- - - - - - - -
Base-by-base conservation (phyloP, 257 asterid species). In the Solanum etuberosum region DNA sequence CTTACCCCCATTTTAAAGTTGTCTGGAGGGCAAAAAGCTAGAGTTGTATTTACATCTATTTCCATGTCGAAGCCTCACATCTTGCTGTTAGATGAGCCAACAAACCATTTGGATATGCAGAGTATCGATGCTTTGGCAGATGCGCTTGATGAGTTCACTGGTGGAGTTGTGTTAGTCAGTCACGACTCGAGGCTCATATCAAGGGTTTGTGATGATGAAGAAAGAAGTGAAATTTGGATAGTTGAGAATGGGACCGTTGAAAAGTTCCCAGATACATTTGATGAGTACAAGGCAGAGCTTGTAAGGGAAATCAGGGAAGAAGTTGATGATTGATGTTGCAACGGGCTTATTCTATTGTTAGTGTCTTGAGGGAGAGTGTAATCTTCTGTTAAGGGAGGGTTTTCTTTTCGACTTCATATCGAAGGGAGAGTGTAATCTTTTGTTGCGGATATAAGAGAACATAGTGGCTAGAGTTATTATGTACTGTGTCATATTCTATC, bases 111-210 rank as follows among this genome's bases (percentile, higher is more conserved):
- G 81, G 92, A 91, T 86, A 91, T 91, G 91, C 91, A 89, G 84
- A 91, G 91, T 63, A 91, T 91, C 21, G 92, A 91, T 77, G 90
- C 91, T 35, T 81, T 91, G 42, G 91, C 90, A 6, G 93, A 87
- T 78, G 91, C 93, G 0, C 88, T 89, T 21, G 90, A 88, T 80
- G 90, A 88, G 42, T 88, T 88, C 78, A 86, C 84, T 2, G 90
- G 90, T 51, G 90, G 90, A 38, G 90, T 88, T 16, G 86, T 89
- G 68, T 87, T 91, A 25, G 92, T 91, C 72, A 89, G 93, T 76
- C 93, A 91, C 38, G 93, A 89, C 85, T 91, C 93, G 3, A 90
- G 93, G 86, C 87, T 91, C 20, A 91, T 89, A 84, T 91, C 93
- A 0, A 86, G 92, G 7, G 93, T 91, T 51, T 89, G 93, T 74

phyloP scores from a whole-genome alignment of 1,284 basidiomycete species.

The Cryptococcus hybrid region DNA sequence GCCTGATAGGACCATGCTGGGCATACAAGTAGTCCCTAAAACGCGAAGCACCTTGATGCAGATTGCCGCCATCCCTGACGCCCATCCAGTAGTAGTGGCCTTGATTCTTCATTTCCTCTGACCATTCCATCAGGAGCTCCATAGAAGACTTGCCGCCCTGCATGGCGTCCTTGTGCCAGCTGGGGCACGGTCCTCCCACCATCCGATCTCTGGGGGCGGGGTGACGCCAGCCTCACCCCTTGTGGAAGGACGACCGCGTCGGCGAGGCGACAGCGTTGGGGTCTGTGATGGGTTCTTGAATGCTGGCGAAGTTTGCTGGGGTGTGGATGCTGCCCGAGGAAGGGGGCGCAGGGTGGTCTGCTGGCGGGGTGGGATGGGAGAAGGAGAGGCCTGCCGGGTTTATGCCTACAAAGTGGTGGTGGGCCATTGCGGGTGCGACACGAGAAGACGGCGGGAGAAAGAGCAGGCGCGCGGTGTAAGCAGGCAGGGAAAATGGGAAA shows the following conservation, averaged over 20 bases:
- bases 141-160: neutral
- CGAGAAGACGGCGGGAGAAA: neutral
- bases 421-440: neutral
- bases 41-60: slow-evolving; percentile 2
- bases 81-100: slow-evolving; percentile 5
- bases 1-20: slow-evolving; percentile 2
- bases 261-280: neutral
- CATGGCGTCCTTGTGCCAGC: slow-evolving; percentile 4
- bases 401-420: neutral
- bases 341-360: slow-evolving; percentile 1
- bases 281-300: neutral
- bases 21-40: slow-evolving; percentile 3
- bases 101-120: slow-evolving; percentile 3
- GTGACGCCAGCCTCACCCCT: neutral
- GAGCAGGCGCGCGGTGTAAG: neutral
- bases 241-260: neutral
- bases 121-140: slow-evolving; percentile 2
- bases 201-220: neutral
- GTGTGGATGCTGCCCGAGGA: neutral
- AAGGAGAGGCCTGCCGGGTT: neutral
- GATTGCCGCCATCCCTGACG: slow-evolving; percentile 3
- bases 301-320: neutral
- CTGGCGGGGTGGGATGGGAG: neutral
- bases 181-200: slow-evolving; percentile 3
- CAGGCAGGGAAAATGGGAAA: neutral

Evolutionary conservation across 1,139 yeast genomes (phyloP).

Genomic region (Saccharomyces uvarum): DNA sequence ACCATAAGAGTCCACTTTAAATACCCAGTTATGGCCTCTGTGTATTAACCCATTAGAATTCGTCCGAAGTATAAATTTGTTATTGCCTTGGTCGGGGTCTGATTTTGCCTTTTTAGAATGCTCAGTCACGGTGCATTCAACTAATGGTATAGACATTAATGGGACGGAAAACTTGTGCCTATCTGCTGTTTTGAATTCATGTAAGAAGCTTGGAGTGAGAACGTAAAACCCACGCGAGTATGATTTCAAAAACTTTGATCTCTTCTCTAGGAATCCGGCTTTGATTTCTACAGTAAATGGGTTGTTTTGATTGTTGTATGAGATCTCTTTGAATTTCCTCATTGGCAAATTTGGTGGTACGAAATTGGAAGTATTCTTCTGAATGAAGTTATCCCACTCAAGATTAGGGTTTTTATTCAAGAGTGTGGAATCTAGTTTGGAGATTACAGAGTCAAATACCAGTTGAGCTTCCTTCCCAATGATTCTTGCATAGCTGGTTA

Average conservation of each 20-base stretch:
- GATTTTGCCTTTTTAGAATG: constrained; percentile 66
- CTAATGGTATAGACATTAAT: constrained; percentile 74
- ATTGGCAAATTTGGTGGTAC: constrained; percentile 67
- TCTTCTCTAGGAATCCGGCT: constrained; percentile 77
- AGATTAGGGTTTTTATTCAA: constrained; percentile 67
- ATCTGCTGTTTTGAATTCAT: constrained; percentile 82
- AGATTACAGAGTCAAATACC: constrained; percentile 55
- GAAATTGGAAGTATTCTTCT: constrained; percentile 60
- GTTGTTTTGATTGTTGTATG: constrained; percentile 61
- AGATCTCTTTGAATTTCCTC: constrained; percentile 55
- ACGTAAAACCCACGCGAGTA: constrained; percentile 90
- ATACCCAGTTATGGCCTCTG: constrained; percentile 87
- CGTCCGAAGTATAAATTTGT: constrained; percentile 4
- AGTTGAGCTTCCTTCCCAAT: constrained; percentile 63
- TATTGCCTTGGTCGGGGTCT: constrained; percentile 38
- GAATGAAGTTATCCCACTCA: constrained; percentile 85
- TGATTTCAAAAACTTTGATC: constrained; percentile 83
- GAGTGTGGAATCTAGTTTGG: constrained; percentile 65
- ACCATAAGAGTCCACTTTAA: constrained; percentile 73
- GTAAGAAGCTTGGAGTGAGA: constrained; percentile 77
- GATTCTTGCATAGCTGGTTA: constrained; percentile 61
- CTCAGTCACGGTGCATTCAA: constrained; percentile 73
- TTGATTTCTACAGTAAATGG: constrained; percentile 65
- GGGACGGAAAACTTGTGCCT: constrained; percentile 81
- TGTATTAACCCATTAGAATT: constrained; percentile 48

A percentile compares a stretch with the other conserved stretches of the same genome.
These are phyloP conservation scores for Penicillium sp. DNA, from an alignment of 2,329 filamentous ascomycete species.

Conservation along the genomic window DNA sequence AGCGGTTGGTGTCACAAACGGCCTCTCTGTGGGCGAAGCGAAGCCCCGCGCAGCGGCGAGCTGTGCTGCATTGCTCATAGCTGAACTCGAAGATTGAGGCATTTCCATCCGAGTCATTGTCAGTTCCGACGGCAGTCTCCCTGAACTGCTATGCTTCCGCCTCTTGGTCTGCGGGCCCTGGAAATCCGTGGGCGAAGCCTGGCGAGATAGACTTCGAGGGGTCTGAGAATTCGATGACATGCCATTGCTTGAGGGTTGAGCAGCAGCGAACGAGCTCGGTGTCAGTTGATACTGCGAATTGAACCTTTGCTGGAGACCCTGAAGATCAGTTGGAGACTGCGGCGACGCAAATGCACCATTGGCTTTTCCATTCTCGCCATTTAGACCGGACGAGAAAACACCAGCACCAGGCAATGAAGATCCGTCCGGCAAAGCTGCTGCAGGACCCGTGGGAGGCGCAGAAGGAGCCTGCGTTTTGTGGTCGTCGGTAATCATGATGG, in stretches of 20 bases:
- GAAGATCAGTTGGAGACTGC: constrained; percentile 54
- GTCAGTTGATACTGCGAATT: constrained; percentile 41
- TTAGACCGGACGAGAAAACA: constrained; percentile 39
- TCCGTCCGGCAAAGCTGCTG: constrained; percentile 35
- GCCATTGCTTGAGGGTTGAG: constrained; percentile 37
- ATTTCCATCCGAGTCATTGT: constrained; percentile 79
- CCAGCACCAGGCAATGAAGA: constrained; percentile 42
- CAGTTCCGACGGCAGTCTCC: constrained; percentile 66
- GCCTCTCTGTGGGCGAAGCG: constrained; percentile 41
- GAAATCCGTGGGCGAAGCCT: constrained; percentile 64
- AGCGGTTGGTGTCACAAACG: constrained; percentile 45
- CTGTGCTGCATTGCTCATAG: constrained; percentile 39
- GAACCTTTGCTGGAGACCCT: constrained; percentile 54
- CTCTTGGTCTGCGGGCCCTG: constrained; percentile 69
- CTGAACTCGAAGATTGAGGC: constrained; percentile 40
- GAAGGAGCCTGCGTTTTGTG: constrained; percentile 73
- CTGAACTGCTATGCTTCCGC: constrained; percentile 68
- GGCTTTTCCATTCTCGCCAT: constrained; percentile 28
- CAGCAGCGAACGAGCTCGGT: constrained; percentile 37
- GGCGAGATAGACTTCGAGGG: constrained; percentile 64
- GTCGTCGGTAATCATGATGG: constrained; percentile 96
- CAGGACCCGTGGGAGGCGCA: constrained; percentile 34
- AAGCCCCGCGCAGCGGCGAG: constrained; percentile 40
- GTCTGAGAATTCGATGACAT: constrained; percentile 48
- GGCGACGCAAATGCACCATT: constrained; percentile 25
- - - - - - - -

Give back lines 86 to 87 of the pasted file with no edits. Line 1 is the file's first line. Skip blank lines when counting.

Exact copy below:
- CTGAACTGCTATGCTTCCGC: constrained; percentile 68
- GGCTTTTCCATTCTCGCCAT: constrained; percentile 28